The Debrief: Getting LIFT up where it belongs

Barry Shorten: New thinking for LIFT.

Plenty of ups and downs lately for the Long Island Forum for Technology. First came news that a major federal contract has been held up by a competitor’s challenge, then a resulting layoff affecting half of the organization’s staff of eight. Some happier news on Monday, though, as SUNY Old Westbury announced plans for a Start-Up NY incubator in LIFT’s Bethpage headquarters, a much-needed boost for the 90,000-square-foot, tenant-deprived facility. It’s also a major lift for LIFT, according to board chairman Barry Shorten, also EVP of Farmingdale’s Alcott HR, who believes the forum’s brightest days may still lie ahead. His words:  

FIRST, THE BAD NEWS: The layoffs really had more to do with the delay in the Manufacturing Extension Partnership award (five years, $5 million in partnership with Stony Brook University) than LIFT’s performance. It was supposed to begin at the start of January, but there’s been a protest and unfortunately the award has not been made. Therefore, there was nothing for our people to do. This was an unfortunate but necessary business decision – and a prudent one, in terms of the business.

BRING ’EM BACK: Rehiring some or all of those laid-off staffers is hopefully the plan, once the contract dispute is resolved.

START-UP OF SOMETHING: The Start-Up NY incubator is a continuation of LIFT’s mission of economic development and jobs creation. It fits perfectly under our umbrella. It fills up space that’s not currently being utilized, but more importantly, the real benefit is it gives us a chance to help more companies, which leads directly to growth in the services we can offer.

BUT WAIT, THERE’S MORE: In addition to the state approving our sponsorship by SUNY Old Westbury, we expect that will be another announcement in the not-too-distant future, this time involving Stony Brook University. Stony Brook has to sponsor us to be part of their Start-Up NY arrangement, just as SUNY Old Westbury has done. The paperwork is in progress and I would expect the application will go in as early as next week.

THE MORE, THE MERRIER: Servicing Start-Up NY companies (through SBU) only increases our ability to grow our programs and help more companies in the future.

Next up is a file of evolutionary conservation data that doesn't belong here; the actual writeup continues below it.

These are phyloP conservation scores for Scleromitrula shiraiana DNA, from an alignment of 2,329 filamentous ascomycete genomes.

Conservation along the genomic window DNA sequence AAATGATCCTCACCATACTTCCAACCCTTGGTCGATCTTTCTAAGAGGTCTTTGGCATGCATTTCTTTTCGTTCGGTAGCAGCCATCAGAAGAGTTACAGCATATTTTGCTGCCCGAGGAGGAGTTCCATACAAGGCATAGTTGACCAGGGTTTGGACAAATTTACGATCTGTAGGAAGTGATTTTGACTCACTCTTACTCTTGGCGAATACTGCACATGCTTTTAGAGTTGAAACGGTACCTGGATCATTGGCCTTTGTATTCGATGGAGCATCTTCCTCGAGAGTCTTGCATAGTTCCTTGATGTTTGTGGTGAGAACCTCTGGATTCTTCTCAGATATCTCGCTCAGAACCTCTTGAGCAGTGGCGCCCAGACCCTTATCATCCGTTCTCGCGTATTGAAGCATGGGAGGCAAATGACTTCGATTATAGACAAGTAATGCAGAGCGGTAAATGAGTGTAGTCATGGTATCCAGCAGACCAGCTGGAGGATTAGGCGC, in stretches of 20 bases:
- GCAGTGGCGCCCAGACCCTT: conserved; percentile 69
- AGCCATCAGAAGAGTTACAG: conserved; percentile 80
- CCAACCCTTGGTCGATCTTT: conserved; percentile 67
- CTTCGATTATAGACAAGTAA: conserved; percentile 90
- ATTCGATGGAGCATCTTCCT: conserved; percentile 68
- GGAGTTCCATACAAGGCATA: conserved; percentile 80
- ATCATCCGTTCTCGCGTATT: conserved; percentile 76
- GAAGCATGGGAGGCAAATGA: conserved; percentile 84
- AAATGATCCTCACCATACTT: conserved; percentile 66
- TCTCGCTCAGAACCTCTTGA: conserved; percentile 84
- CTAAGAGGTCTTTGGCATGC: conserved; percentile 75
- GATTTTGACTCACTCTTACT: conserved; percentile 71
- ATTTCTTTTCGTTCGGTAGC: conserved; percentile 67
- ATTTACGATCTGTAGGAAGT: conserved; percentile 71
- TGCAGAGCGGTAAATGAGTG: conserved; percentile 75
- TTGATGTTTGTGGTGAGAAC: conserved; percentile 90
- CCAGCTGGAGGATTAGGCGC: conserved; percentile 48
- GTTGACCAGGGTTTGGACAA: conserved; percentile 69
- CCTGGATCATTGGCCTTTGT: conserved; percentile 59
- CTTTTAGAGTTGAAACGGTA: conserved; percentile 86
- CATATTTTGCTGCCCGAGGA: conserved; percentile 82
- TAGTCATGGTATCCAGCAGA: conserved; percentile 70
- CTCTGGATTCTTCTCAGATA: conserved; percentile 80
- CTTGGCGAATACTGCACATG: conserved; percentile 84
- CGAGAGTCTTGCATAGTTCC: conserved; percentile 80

CHANGING ROLE: LIFT’s role hasn’t changed yet, but it will be changing. The technical roadmap for companies on Long Island is different now. When LIFT formed 40 years ago, it was created to service the aerospace and manufacturing industries. They’re no longer the only game in town. And the very nature of manufacturing has changed, so we’re changing with it.

BACK TO SCHOOL: You see this a great deal with things like our new Composite Prototyping Center. Our educational roll is what’s changing most. We’ve already had a number of school districts sending us young people for training in composites and introductions to modern manufacturing, and in conjunction with the United Way, we recently graduated a group of 17 [armed services] veterans from our program. I know of at least one of them who completed the course and is already working in the field, specifically made possible by the manufacturing education we’re offering.

PILING IT ON: So the very nature of how LIFT educates people and businesses is changing, and we hope to increase those services a great deal. A big part of our mission is job creation, but there has to be skilled people ready and waiting to fill those jobs.

INNOVATION ESTIMATION: The Long Island innovation economy has its plusses and minuses. We have amazing minds here who create great ideas, but when they come to fruition, the people who develop them still tend to move them off Long Island. That should be depressing news to all of us. I’m not an economist, but I can’t say it’s getting any better – it’s either staying the same or getting worse.

COMMON CAUSE: It’s an expensive place to live and do business. And there’s never enough that can be done to change that. But if we address our major problems, and industries can focus on spreading the message that housing costs and utility costs and everyone’s tax burdens are too high, then we can start to deal with the negatives.

Interview by Gregory Zeller